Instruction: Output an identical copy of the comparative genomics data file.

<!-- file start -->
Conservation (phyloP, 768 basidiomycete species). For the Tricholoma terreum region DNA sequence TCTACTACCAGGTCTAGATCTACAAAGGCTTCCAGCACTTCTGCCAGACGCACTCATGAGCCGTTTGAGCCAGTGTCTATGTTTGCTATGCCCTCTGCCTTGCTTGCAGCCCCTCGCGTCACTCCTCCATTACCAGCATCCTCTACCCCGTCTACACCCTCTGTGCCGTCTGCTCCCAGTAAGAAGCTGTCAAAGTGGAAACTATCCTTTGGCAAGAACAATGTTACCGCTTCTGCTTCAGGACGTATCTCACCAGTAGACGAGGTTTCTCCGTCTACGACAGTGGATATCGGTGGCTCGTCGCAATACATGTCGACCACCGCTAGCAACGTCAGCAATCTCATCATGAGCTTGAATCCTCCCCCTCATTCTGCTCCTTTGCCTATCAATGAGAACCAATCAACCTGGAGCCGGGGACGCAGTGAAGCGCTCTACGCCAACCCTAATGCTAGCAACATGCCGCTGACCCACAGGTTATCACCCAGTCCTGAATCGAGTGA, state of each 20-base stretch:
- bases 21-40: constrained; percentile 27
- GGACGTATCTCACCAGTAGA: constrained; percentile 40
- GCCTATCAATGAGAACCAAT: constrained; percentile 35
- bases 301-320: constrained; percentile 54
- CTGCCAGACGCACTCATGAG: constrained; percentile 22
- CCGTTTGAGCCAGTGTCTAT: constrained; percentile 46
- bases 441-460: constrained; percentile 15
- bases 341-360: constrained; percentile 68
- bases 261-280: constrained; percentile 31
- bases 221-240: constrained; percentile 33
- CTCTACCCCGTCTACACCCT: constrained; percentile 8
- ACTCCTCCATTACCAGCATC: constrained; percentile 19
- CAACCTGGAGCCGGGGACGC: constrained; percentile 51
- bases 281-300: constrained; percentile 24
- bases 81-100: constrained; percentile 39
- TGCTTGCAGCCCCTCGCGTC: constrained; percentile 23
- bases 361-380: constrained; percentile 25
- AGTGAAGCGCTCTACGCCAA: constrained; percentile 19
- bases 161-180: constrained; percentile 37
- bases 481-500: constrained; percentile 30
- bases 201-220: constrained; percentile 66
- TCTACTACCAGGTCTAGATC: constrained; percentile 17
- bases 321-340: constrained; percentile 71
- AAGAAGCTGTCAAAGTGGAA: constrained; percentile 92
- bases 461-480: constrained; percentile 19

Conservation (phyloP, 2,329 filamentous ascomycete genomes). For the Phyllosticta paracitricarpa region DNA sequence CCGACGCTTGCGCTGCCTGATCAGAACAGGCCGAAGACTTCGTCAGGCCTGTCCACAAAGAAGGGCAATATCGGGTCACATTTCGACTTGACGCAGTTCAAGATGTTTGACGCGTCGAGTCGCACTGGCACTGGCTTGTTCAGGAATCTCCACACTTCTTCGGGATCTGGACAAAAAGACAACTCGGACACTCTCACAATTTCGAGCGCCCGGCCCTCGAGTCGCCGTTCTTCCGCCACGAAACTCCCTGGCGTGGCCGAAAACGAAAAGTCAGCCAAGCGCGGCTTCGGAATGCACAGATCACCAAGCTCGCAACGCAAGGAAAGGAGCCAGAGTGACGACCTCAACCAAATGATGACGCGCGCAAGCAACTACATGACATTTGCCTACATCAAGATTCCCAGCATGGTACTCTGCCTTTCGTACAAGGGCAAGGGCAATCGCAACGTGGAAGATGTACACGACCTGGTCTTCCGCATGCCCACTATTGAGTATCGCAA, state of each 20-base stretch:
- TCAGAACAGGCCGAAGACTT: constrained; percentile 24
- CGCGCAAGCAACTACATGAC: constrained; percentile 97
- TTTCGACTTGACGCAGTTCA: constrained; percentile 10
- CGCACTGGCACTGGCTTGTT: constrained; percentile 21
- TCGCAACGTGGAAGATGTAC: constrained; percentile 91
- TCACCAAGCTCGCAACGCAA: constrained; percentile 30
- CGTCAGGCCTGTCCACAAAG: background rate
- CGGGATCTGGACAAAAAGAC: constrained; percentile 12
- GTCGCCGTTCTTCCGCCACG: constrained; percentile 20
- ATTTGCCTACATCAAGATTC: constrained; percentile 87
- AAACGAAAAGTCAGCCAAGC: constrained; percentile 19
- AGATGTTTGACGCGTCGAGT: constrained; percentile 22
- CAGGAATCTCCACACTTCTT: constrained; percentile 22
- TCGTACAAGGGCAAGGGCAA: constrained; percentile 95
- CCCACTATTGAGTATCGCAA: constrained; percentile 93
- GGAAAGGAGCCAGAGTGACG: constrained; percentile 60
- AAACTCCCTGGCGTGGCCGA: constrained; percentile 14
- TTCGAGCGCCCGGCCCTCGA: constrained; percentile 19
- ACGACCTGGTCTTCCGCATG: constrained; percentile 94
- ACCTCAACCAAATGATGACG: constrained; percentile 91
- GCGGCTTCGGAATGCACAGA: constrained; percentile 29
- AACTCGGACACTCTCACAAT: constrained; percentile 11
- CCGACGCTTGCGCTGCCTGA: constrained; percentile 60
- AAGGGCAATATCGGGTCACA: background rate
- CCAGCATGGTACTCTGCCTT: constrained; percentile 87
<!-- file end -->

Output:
Conservation (phyloP, 768 basidiomycete species). For the Tricholoma terreum region DNA sequence TCTACTACCAGGTCTAGATCTACAAAGGCTTCCAGCACTTCTGCCAGACGCACTCATGAGCCGTTTGAGCCAGTGTCTATGTTTGCTATGCCCTCTGCCTTGCTTGCAGCCCCTCGCGTCACTCCTCCATTACCAGCATCCTCTACCCCGTCTACACCCTCTGTGCCGTCTGCTCCCAGTAAGAAGCTGTCAAAGTGGAAACTATCCTTTGGCAAGAACAATGTTACCGCTTCTGCTTCAGGACGTATCTCACCAGTAGACGAGGTTTCTCCGTCTACGACAGTGGATATCGGTGGCTCGTCGCAATACATGTCGACCACCGCTAGCAACGTCAGCAATCTCATCATGAGCTTGAATCCTCCCCCTCATTCTGCTCCTTTGCCTATCAATGAGAACCAATCAACCTGGAGCCGGGGACGCAGTGAAGCGCTCTACGCCAACCCTAATGCTAGCAACATGCCGCTGACCCACAGGTTATCACCCAGTCCTGAATCGAGTGA, state of each 20-base stretch:
- bases 21-40: constrained; percentile 27
- GGACGTATCTCACCAGTAGA: constrained; percentile 40
- GCCTATCAATGAGAACCAAT: constrained; percentile 35
- bases 301-320: constrained; percentile 54
- CTGCCAGACGCACTCATGAG: constrained; percentile 22
- CCGTTTGAGCCAGTGTCTAT: constrained; percentile 46
- bases 441-460: constrained; percentile 15
- bases 341-360: constrained; percentile 68
- bases 261-280: constrained; percentile 31
- bases 221-240: constrained; percentile 33
- CTCTACCCCGTCTACACCCT: constrained; percentile 8
- ACTCCTCCATTACCAGCATC: constrained; percentile 19
- CAACCTGGAGCCGGGGACGC: constrained; percentile 51
- bases 281-300: constrained; percentile 24
- bases 81-100: constrained; percentile 39
- TGCTTGCAGCCCCTCGCGTC: constrained; percentile 23
- bases 361-380: constrained; percentile 25
- AGTGAAGCGCTCTACGCCAA: constrained; percentile 19
- bases 161-180: constrained; percentile 37
- bases 481-500: constrained; percentile 30
- bases 201-220: constrained; percentile 66
- TCTACTACCAGGTCTAGATC: constrained; percentile 17
- bases 321-340: constrained; percentile 71
- AAGAAGCTGTCAAAGTGGAA: constrained; percentile 92
- bases 461-480: constrained; percentile 19

Conservation (phyloP, 2,329 filamentous ascomycete genomes). For the Phyllosticta paracitricarpa region DNA sequence CCGACGCTTGCGCTGCCTGATCAGAACAGGCCGAAGACTTCGTCAGGCCTGTCCACAAAGAAGGGCAATATCGGGTCACATTTCGACTTGACGCAGTTCAAGATGTTTGACGCGTCGAGTCGCACTGGCACTGGCTTGTTCAGGAATCTCCACACTTCTTCGGGATCTGGACAAAAAGACAACTCGGACACTCTCACAATTTCGAGCGCCCGGCCCTCGAGTCGCCGTTCTTCCGCCACGAAACTCCCTGGCGTGGCCGAAAACGAAAAGTCAGCCAAGCGCGGCTTCGGAATGCACAGATCACCAAGCTCGCAACGCAAGGAAAGGAGCCAGAGTGACGACCTCAACCAAATGATGACGCGCGCAAGCAACTACATGACATTTGCCTACATCAAGATTCCCAGCATGGTACTCTGCCTTTCGTACAAGGGCAAGGGCAATCGCAACGTGGAAGATGTACACGACCTGGTCTTCCGCATGCCCACTATTGAGTATCGCAA, state of each 20-base stretch:
- TCAGAACAGGCCGAAGACTT: constrained; percentile 24
- CGCGCAAGCAACTACATGAC: constrained; percentile 97
- TTTCGACTTGACGCAGTTCA: constrained; percentile 10
- CGCACTGGCACTGGCTTGTT: constrained; percentile 21
- TCGCAACGTGGAAGATGTAC: constrained; percentile 91
- TCACCAAGCTCGCAACGCAA: constrained; percentile 30
- CGTCAGGCCTGTCCACAAAG: background rate
- CGGGATCTGGACAAAAAGAC: constrained; percentile 12
- GTCGCCGTTCTTCCGCCACG: constrained; percentile 20
- ATTTGCCTACATCAAGATTC: constrained; percentile 87
- AAACGAAAAGTCAGCCAAGC: constrained; percentile 19
- AGATGTTTGACGCGTCGAGT: constrained; percentile 22
- CAGGAATCTCCACACTTCTT: constrained; percentile 22
- TCGTACAAGGGCAAGGGCAA: constrained; percentile 95
- CCCACTATTGAGTATCGCAA: constrained; percentile 93
- GGAAAGGAGCCAGAGTGACG: constrained; percentile 60
- AAACTCCCTGGCGTGGCCGA: constrained; percentile 14
- TTCGAGCGCCCGGCCCTCGA: constrained; percentile 19
- ACGACCTGGTCTTCCGCATG: constrained; percentile 94
- ACCTCAACCAAATGATGACG: constrained; percentile 91
- GCGGCTTCGGAATGCACAGA: constrained; percentile 29
- AACTCGGACACTCTCACAAT: constrained; percentile 11
- CCGACGCTTGCGCTGCCTGA: constrained; percentile 60
- AAGGGCAATATCGGGTCACA: background rate
- CCAGCATGGTACTCTGCCTT: constrained; percentile 87